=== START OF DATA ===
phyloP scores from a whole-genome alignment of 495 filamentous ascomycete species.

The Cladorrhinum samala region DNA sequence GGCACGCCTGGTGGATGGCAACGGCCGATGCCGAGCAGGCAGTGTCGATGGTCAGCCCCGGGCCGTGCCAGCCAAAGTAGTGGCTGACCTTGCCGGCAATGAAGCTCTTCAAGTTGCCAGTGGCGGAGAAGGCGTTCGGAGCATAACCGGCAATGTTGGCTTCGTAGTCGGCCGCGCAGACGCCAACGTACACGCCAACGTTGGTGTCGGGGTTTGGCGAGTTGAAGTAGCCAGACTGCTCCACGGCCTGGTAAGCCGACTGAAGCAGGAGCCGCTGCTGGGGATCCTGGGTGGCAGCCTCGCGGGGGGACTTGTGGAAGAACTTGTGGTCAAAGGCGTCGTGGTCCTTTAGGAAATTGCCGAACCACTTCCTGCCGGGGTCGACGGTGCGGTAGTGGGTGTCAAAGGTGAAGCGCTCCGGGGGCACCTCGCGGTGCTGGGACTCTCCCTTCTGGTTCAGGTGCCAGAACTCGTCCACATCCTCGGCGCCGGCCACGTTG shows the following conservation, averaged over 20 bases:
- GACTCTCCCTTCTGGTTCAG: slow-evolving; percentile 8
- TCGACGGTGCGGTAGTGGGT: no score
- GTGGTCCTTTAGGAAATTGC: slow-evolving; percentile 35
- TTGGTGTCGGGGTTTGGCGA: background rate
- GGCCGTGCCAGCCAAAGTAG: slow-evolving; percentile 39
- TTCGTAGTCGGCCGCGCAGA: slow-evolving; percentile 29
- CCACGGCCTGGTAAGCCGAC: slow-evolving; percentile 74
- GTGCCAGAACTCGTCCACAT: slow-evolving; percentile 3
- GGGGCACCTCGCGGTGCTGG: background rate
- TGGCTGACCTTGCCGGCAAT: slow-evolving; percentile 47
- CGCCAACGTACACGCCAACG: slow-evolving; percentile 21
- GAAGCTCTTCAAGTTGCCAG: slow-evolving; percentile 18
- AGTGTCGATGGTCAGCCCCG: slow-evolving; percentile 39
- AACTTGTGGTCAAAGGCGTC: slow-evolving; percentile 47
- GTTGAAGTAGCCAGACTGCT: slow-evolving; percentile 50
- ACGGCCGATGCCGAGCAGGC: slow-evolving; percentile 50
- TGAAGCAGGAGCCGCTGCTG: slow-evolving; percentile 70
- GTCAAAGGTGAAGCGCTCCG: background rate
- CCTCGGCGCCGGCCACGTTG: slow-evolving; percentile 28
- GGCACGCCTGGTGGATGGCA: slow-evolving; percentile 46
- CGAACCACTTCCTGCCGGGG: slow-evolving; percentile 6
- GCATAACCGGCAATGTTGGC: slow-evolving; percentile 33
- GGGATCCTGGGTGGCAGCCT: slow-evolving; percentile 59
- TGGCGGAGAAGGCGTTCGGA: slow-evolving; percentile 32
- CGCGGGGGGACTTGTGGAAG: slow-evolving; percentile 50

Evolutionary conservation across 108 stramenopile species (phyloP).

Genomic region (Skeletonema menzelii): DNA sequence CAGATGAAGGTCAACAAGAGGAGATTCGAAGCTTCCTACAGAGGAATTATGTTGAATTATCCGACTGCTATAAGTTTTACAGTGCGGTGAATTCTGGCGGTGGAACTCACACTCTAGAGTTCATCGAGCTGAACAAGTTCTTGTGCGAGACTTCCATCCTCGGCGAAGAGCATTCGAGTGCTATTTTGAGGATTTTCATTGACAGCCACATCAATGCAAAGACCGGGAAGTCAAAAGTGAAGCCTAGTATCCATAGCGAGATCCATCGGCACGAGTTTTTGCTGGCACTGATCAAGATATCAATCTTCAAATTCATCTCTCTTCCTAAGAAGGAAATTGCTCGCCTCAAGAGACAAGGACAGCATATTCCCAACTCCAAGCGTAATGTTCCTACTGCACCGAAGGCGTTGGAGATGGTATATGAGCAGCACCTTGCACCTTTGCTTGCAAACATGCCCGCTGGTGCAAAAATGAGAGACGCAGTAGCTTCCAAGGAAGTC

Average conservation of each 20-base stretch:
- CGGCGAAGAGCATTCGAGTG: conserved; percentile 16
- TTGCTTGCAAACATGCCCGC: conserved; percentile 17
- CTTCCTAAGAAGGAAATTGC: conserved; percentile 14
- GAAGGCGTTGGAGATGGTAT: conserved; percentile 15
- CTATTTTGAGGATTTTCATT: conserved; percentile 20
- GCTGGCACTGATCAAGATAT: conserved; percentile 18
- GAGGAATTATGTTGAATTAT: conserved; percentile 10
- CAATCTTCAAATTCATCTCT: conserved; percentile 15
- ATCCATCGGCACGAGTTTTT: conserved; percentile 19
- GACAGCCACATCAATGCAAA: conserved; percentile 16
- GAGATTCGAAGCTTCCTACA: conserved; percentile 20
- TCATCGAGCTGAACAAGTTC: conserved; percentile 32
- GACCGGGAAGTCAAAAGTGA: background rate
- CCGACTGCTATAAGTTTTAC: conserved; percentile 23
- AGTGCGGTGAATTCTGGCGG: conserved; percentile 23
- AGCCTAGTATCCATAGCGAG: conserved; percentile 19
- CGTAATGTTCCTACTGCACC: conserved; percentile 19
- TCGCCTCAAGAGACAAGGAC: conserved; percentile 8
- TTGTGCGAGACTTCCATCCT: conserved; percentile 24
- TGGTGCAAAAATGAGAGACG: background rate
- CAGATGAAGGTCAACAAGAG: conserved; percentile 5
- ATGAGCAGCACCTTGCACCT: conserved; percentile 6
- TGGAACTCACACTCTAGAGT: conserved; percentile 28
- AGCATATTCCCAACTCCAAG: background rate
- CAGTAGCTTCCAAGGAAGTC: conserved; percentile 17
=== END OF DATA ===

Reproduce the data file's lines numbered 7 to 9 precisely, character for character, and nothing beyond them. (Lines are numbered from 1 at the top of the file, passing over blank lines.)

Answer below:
- GGCCGTGCCAGCCAAAGTAG: slow-evolving; percentile 39
- TTCGTAGTCGGCCGCGCAGA: slow-evolving; percentile 29
- CCACGGCCTGGTAAGCCGAC: slow-evolving; percentile 74